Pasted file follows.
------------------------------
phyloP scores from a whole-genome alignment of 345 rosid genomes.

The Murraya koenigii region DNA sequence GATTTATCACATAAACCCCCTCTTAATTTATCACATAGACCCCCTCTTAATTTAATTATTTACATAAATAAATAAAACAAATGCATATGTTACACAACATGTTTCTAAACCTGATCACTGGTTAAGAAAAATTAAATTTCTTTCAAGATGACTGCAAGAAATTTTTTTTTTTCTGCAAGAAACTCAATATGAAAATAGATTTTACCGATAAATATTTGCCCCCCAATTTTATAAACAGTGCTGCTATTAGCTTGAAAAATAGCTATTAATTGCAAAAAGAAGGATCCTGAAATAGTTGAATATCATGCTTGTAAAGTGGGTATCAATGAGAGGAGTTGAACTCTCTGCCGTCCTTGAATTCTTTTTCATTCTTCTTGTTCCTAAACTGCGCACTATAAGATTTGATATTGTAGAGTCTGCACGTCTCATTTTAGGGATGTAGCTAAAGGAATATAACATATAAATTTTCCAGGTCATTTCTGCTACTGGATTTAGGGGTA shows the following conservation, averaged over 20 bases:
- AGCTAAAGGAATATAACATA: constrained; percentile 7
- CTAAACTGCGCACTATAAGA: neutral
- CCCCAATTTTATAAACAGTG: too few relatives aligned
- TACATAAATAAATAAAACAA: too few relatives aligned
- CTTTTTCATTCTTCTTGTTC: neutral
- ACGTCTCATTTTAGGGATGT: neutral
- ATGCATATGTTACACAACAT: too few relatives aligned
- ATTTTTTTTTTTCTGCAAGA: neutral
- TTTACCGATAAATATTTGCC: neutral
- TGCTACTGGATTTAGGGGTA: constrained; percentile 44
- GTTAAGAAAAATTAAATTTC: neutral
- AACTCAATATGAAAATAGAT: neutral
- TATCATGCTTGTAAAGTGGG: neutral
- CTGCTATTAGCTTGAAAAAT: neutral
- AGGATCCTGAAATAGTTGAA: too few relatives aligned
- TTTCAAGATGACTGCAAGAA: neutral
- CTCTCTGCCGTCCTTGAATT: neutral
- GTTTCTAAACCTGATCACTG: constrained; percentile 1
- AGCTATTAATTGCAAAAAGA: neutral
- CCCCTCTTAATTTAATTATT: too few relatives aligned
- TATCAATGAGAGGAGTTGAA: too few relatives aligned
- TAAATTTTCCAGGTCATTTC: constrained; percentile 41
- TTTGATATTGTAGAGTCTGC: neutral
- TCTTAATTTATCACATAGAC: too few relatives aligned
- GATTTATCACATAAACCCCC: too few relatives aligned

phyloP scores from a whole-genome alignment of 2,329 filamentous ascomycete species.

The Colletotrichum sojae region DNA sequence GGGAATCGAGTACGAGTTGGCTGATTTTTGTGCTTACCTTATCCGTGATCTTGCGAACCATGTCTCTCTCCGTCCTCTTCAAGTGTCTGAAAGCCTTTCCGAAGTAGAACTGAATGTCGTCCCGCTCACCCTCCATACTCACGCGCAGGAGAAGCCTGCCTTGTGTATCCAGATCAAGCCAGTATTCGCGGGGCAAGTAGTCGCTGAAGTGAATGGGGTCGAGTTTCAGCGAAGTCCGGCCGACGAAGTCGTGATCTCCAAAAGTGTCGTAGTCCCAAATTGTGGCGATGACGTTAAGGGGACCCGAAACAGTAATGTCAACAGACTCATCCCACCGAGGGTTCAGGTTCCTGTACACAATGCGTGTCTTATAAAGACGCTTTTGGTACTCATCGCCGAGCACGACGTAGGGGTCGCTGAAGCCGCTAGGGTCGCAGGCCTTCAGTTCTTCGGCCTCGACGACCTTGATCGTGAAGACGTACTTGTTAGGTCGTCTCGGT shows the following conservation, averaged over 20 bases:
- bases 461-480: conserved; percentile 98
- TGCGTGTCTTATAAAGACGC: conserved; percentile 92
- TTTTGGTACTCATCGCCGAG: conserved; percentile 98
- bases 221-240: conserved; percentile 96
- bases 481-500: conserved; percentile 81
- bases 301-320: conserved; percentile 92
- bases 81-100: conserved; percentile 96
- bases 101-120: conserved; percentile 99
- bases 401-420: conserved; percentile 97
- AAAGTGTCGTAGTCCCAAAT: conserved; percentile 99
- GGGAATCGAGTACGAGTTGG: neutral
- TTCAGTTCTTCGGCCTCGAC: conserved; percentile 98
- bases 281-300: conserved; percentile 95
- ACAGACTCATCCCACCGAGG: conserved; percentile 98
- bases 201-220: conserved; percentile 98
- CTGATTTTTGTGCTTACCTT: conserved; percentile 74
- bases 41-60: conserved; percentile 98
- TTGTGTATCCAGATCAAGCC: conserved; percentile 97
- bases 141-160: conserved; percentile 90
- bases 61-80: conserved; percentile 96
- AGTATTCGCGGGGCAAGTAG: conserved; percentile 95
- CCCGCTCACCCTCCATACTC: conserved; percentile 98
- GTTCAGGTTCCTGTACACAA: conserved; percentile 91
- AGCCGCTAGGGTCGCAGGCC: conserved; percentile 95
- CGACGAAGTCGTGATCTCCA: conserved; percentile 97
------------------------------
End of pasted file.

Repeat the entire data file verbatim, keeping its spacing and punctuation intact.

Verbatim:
phyloP scores from a whole-genome alignment of 345 rosid genomes.

The Murraya koenigii region DNA sequence GATTTATCACATAAACCCCCTCTTAATTTATCACATAGACCCCCTCTTAATTTAATTATTTACATAAATAAATAAAACAAATGCATATGTTACACAACATGTTTCTAAACCTGATCACTGGTTAAGAAAAATTAAATTTCTTTCAAGATGACTGCAAGAAATTTTTTTTTTTCTGCAAGAAACTCAATATGAAAATAGATTTTACCGATAAATATTTGCCCCCCAATTTTATAAACAGTGCTGCTATTAGCTTGAAAAATAGCTATTAATTGCAAAAAGAAGGATCCTGAAATAGTTGAATATCATGCTTGTAAAGTGGGTATCAATGAGAGGAGTTGAACTCTCTGCCGTCCTTGAATTCTTTTTCATTCTTCTTGTTCCTAAACTGCGCACTATAAGATTTGATATTGTAGAGTCTGCACGTCTCATTTTAGGGATGTAGCTAAAGGAATATAACATATAAATTTTCCAGGTCATTTCTGCTACTGGATTTAGGGGTA shows the following conservation, averaged over 20 bases:
- AGCTAAAGGAATATAACATA: constrained; percentile 7
- CTAAACTGCGCACTATAAGA: neutral
- CCCCAATTTTATAAACAGTG: too few relatives aligned
- TACATAAATAAATAAAACAA: too few relatives aligned
- CTTTTTCATTCTTCTTGTTC: neutral
- ACGTCTCATTTTAGGGATGT: neutral
- ATGCATATGTTACACAACAT: too few relatives aligned
- ATTTTTTTTTTTCTGCAAGA: neutral
- TTTACCGATAAATATTTGCC: neutral
- TGCTACTGGATTTAGGGGTA: constrained; percentile 44
- GTTAAGAAAAATTAAATTTC: neutral
- AACTCAATATGAAAATAGAT: neutral
- TATCATGCTTGTAAAGTGGG: neutral
- CTGCTATTAGCTTGAAAAAT: neutral
- AGGATCCTGAAATAGTTGAA: too few relatives aligned
- TTTCAAGATGACTGCAAGAA: neutral
- CTCTCTGCCGTCCTTGAATT: neutral
- GTTTCTAAACCTGATCACTG: constrained; percentile 1
- AGCTATTAATTGCAAAAAGA: neutral
- CCCCTCTTAATTTAATTATT: too few relatives aligned
- TATCAATGAGAGGAGTTGAA: too few relatives aligned
- TAAATTTTCCAGGTCATTTC: constrained; percentile 41
- TTTGATATTGTAGAGTCTGC: neutral
- TCTTAATTTATCACATAGAC: too few relatives aligned
- GATTTATCACATAAACCCCC: too few relatives aligned

phyloP scores from a whole-genome alignment of 2,329 filamentous ascomycete species.

The Colletotrichum sojae region DNA sequence GGGAATCGAGTACGAGTTGGCTGATTTTTGTGCTTACCTTATCCGTGATCTTGCGAACCATGTCTCTCTCCGTCCTCTTCAAGTGTCTGAAAGCCTTTCCGAAGTAGAACTGAATGTCGTCCCGCTCACCCTCCATACTCACGCGCAGGAGAAGCCTGCCTTGTGTATCCAGATCAAGCCAGTATTCGCGGGGCAAGTAGTCGCTGAAGTGAATGGGGTCGAGTTTCAGCGAAGTCCGGCCGACGAAGTCGTGATCTCCAAAAGTGTCGTAGTCCCAAATTGTGGCGATGACGTTAAGGGGACCCGAAACAGTAATGTCAACAGACTCATCCCACCGAGGGTTCAGGTTCCTGTACACAATGCGTGTCTTATAAAGACGCTTTTGGTACTCATCGCCGAGCACGACGTAGGGGTCGCTGAAGCCGCTAGGGTCGCAGGCCTTCAGTTCTTCGGCCTCGACGACCTTGATCGTGAAGACGTACTTGTTAGGTCGTCTCGGT shows the following conservation, averaged over 20 bases:
- bases 461-480: conserved; percentile 98
- TGCGTGTCTTATAAAGACGC: conserved; percentile 92
- TTTTGGTACTCATCGCCGAG: conserved; percentile 98
- bases 221-240: conserved; percentile 96
- bases 481-500: conserved; percentile 81
- bases 301-320: conserved; percentile 92
- bases 81-100: conserved; percentile 96
- bases 101-120: conserved; percentile 99
- bases 401-420: conserved; percentile 97
- AAAGTGTCGTAGTCCCAAAT: conserved; percentile 99
- GGGAATCGAGTACGAGTTGG: neutral
- TTCAGTTCTTCGGCCTCGAC: conserved; percentile 98
- bases 281-300: conserved; percentile 95
- ACAGACTCATCCCACCGAGG: conserved; percentile 98
- bases 201-220: conserved; percentile 98
- CTGATTTTTGTGCTTACCTT: conserved; percentile 74
- bases 41-60: conserved; percentile 98
- TTGTGTATCCAGATCAAGCC: conserved; percentile 97
- bases 141-160: conserved; percentile 90
- bases 61-80: conserved; percentile 96
- AGTATTCGCGGGGCAAGTAG: conserved; percentile 95
- CCCGCTCACCCTCCATACTC: conserved; percentile 98
- GTTCAGGTTCCTGTACACAA: conserved; percentile 91
- AGCCGCTAGGGTCGCAGGCC: conserved; percentile 95
- CGACGAAGTCGTGATCTCCA: conserved; percentile 97